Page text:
Of hockey all-stars and education

While I’m not the biggest NHL fan, there is news worthy of note. Former Stampede and U of M Gopher star Thomas Vanek received the largest number of write-in votes for this year’s NHL All-Star team. Vanek, who holds the Stampede records for most goals and most points in a season and in a career, is a forward with the Buffalo Sabres, which currently has the best win-loss record in the NHL. Vanek is third in the league in plus/minus ratings.

I’m not familiar enough with the NHL to know why Vanek didn’t appear on the online ballot but I was one of nearly 155,000 to cast a write-in vote for him. I’m also not knowledgeable enough to tell whether Vanek is likely to actually make the All-Star roster. I know fans elect the starters and the rest of the teams are selected by the league’s general managers. I speculate the fact three of Vanek’s teammates constitute half the Eastern Conference’s starting lineup may work against him. But, like I said, I am truly oblivious when it comes to the NHL (of course, others would say that is not the only subject.)
The news about Vanek also provides an opportunity to mention something I noticed recently on the web site of the USHL, the league in which the Stampede plays. For those who don’t know, the USHL is a junior development league where the players are essentially trying to attract the attention of NCAA Division I scouts and coaches. The league has been fairly successful in that regard and while no one can guarantee those attending college on a Division I sports scholarship will get the most of their education, the USHL seems cognizant of the importance of education.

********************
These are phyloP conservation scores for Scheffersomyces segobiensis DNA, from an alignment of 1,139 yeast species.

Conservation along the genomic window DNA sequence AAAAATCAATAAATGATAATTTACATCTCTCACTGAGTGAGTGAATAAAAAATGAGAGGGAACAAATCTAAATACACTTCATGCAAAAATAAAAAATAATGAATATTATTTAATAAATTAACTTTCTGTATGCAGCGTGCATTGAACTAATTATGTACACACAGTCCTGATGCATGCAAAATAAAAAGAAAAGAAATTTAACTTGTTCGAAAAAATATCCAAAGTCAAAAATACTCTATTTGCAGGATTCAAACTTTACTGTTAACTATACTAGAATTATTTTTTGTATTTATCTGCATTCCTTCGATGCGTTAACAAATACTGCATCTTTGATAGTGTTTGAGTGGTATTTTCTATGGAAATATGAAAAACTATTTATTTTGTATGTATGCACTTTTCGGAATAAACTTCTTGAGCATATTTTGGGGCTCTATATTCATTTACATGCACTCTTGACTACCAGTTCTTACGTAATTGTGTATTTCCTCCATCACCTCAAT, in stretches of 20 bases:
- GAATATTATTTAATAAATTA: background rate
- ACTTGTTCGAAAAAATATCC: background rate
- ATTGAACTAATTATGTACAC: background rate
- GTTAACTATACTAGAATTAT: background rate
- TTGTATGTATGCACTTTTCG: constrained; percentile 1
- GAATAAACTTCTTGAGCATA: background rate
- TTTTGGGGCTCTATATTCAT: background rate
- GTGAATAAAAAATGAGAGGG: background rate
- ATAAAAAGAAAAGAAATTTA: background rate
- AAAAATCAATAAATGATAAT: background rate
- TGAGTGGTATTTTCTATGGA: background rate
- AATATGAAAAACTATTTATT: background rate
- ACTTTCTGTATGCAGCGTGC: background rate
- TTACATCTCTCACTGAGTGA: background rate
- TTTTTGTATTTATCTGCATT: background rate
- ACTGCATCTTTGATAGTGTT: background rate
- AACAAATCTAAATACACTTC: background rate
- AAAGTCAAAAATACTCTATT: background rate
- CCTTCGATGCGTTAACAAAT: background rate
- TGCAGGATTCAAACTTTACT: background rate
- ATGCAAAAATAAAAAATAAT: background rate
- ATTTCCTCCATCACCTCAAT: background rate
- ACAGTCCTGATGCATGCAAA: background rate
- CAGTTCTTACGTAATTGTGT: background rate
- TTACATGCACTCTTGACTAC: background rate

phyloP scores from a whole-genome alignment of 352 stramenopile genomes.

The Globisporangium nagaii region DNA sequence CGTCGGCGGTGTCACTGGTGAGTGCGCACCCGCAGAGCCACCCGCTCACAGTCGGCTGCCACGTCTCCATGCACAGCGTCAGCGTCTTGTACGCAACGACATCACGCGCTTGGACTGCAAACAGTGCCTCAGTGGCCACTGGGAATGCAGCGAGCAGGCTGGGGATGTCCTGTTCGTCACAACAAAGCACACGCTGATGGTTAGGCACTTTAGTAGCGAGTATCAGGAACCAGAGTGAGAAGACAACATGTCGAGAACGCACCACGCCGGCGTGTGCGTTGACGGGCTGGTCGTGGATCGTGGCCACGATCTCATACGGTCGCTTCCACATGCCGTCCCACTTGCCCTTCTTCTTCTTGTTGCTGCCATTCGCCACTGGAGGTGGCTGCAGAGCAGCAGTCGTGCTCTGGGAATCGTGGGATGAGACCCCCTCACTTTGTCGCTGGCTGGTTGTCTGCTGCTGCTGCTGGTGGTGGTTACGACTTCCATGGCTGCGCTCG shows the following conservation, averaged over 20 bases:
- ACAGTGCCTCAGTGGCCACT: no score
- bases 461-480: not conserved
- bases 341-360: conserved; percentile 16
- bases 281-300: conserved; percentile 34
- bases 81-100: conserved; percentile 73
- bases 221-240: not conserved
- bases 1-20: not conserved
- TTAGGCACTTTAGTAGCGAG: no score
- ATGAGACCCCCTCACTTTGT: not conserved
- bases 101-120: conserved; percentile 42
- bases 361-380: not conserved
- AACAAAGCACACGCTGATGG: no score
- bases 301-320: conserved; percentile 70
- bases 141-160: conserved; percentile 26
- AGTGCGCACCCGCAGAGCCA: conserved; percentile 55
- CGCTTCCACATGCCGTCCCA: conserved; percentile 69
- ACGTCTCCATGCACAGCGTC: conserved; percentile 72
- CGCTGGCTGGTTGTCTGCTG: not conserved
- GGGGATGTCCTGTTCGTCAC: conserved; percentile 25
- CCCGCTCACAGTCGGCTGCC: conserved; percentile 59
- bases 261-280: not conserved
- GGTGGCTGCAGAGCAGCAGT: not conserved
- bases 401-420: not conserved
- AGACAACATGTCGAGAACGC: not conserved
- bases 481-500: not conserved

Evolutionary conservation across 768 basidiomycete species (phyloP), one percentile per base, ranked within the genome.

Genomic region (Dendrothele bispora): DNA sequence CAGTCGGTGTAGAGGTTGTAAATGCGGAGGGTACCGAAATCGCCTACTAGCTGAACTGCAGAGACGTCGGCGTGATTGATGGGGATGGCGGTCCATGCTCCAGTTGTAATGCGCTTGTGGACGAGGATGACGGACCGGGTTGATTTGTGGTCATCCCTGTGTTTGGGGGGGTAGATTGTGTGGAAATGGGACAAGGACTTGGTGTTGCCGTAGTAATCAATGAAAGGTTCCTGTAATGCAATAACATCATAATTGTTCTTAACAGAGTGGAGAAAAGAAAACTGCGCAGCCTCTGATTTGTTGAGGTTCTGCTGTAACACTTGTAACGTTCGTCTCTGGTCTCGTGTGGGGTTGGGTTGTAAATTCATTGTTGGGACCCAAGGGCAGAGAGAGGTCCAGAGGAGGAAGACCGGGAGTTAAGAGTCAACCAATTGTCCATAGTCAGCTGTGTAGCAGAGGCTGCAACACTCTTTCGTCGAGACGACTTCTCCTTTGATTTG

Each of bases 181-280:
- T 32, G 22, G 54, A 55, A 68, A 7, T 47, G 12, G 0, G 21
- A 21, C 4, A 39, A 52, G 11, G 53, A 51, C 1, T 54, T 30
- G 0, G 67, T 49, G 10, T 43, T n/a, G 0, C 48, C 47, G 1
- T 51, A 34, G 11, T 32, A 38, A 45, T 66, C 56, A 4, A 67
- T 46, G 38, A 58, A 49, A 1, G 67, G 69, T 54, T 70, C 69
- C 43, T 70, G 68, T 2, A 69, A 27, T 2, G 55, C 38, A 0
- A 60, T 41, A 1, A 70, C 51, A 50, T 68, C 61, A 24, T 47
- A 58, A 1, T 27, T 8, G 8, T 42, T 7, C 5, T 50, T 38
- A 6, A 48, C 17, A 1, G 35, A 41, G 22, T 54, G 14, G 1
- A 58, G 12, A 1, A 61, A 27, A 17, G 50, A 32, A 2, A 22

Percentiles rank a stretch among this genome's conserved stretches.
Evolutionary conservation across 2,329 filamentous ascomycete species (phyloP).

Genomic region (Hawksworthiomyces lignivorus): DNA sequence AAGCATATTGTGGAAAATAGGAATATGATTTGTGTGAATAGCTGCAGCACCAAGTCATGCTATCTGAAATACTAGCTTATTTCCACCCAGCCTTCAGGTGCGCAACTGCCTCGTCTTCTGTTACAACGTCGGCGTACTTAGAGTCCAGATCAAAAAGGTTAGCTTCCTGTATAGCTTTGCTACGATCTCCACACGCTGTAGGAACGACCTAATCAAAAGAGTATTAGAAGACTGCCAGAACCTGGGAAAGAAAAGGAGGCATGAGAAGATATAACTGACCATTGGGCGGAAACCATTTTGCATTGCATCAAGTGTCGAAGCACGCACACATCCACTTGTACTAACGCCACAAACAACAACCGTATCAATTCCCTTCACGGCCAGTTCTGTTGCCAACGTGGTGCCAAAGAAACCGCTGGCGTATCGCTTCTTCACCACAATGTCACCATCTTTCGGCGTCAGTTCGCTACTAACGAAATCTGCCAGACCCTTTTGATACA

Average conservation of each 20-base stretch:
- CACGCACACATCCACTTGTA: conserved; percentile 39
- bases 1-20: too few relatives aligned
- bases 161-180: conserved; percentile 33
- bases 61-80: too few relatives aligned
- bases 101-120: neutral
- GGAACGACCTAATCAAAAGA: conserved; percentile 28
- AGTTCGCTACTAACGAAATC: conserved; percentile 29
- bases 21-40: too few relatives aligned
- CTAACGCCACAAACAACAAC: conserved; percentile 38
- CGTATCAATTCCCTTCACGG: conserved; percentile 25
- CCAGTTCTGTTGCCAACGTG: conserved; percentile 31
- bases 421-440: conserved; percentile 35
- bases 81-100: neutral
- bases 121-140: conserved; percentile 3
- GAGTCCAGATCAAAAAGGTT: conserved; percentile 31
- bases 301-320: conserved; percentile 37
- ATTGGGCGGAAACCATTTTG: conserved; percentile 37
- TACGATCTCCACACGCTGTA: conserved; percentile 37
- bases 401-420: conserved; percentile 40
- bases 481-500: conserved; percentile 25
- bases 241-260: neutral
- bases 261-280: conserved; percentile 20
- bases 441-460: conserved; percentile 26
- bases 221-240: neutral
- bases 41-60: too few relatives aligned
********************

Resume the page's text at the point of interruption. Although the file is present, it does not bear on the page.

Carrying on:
In a recent release, it pointed out that even among elite junior hockey players, only 684 of those born in North America in any particular year are likely to play NCAA hockey or in the Canadian Hockey League. And even of those 684 elite players, only 35 will make the NHL. The Stampede are doing well with two alumni — Vanek and Chad LaRose of the Carolina Hurricanes — in the NHL and probably more than a dozen at some level of minor league hockey. (Although Vanek was born in Austria and, thus, would not be considered amongs the North American statistics.) Still, as the USHL says, the odds against achieving the professional level are “why players should put education first when making their hockey decisions.”

It’s nice to know a junior league is at least making some effort to stress that a young athlete’s future likely will not always be athletics.

[Hockey] is a fast body-contact game played by men with clubs in their hands and knives laced to their feet.

Paul Gallico, Farewell to Sport

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